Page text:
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Page Revision Date - 22 Jun 2015 00:48
Acetabulofemoral Joint (Hip)
Bones: The acetebulum is the cup like depression of the joint that is formed at the junction of the ilium, ischium, and pubis. The head of the femur then fits in the acetebulum. The top of the ilium is what most people know as the bone side of their hip by their waist.
Cartilage: For the large amount of movement of this joint there is a layer of highly lubricated hyaline cartilage that covers the surface of the bones in the ball and socket joint. Between the joint is a synovial sac which is a thin fluid filled membrane adding additional lubrication to the joint, its degradation can lead to arthritis. Overlaying the connection around the bones is a fibrous capsule enclosing the joint.
Ligament: The ilofemoral ligament connects from the ilium to the femur and when standing prevents your core and upper body from alling backwards. This is the strongest ligament in the body (keeping the body upright with hardly any strain) but when seated and relaxed it allows you to lean backwards. The ischiofemoral ligament is situated that it prevents excess internal rotation of the joint. Lastly the pubofemoral ligament which restricts excess abduction (moving the leg away from the body to the side) and excess rotation. All of which named after the bones they join (the bones of the acetebulum and the femur).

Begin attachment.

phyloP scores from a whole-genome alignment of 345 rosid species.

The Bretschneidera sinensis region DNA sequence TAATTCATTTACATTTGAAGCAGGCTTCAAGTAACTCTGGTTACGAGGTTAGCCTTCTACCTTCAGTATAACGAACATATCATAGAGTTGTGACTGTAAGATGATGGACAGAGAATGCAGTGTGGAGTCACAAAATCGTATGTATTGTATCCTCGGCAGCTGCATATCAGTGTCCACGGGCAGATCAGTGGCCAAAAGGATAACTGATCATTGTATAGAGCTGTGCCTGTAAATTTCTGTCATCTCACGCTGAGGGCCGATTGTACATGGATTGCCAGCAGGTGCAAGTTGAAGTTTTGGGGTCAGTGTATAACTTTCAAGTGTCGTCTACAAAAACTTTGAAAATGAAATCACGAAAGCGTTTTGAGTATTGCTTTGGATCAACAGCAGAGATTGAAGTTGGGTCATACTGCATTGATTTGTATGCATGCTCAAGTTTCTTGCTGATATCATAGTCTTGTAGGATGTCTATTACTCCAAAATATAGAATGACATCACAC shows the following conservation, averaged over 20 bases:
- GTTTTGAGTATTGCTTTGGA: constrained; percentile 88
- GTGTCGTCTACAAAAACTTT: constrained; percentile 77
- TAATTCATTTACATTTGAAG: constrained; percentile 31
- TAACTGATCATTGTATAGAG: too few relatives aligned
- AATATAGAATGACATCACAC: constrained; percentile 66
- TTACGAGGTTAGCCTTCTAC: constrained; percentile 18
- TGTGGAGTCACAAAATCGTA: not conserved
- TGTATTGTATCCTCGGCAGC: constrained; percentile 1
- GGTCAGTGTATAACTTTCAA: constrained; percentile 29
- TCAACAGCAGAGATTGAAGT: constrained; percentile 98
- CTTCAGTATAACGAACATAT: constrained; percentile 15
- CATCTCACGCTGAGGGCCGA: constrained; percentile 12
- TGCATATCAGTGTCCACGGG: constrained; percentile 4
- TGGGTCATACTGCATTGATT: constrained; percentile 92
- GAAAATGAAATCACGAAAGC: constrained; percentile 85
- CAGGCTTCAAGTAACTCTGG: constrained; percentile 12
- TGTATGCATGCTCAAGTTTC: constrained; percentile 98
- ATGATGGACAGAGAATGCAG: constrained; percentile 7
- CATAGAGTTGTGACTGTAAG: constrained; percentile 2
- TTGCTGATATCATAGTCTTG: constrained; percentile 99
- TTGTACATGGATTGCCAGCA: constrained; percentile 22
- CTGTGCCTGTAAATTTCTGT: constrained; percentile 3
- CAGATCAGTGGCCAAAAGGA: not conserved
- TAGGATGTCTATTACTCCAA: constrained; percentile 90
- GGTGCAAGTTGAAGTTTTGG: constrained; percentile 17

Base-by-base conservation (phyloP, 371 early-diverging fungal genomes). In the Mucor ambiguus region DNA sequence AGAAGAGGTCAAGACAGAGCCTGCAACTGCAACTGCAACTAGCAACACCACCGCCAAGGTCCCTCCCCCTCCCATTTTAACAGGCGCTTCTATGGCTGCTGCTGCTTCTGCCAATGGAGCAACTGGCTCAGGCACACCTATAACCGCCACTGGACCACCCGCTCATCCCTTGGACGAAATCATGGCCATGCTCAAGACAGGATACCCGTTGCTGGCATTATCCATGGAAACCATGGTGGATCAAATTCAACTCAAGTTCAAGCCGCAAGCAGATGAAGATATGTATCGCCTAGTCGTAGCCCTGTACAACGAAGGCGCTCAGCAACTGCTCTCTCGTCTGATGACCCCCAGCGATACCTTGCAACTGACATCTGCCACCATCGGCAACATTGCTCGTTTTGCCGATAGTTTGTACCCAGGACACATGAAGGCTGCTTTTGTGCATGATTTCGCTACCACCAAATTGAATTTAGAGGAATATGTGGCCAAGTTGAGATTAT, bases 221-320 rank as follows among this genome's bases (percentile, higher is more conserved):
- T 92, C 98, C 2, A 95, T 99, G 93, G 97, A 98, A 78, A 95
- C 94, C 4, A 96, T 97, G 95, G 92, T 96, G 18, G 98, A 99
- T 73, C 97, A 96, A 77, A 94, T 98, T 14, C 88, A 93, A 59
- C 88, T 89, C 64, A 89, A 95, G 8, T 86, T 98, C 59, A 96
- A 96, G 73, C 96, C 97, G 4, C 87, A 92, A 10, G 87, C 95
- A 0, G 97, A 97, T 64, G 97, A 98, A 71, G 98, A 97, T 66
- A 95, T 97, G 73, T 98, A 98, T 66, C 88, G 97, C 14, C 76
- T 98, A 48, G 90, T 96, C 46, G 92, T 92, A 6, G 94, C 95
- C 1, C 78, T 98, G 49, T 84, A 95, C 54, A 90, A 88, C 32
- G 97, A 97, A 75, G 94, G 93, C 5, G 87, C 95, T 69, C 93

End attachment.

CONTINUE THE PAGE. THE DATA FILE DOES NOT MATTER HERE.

Tendon: There are a number of muscular tendons that come together by the joint and connect to the pubic bone and what most people know as their groin muscles.
Range of motion: Due to the shape of the head and neck of the femur the angles of the motion would be different when compared to the direction of the body of the femur, for this we will use the position of the body of the femur and using only the muscles of the leg to orient the femur. From standing the leg can flex (especially with the knee bent) so that the femur moves roughly 160 degrees. The leg can extend backwards (without bending forward) close to 60 degrees. The leg can be abducted away from the body to about 110 degrees from standing. The leg can be adducted towards the body (crossing the other leg) about 30 degrees from standing. The leg is able to outwards and inwards from a natural standing position at least 90 degrees.
Stretching: This is arguably the most desired stretched joint especially for martial artists. Stretching regularly and holding the uncomfortable pose for about 20 seconds will improve the range of motion of the joint to the numbers stated above. Stretching should be gradual and feel substantially uncomfortable without immense pain.
Conditioning: It can be very useful to condition the muscles of the leg to sustain impact, by starting with lightly having a partner kick the thigh such as a muay thai shin kick.
Injury: It is common (during much physical activity) to over flex the flexors which stretches the extensors, this is when your hamstrings hurt. In older people as previously stated the head of the femur is weaker and more likely to be damaged, otherwise the femur is the strongest bone in the body.
For information on additional joints please refer back to the Joints page.
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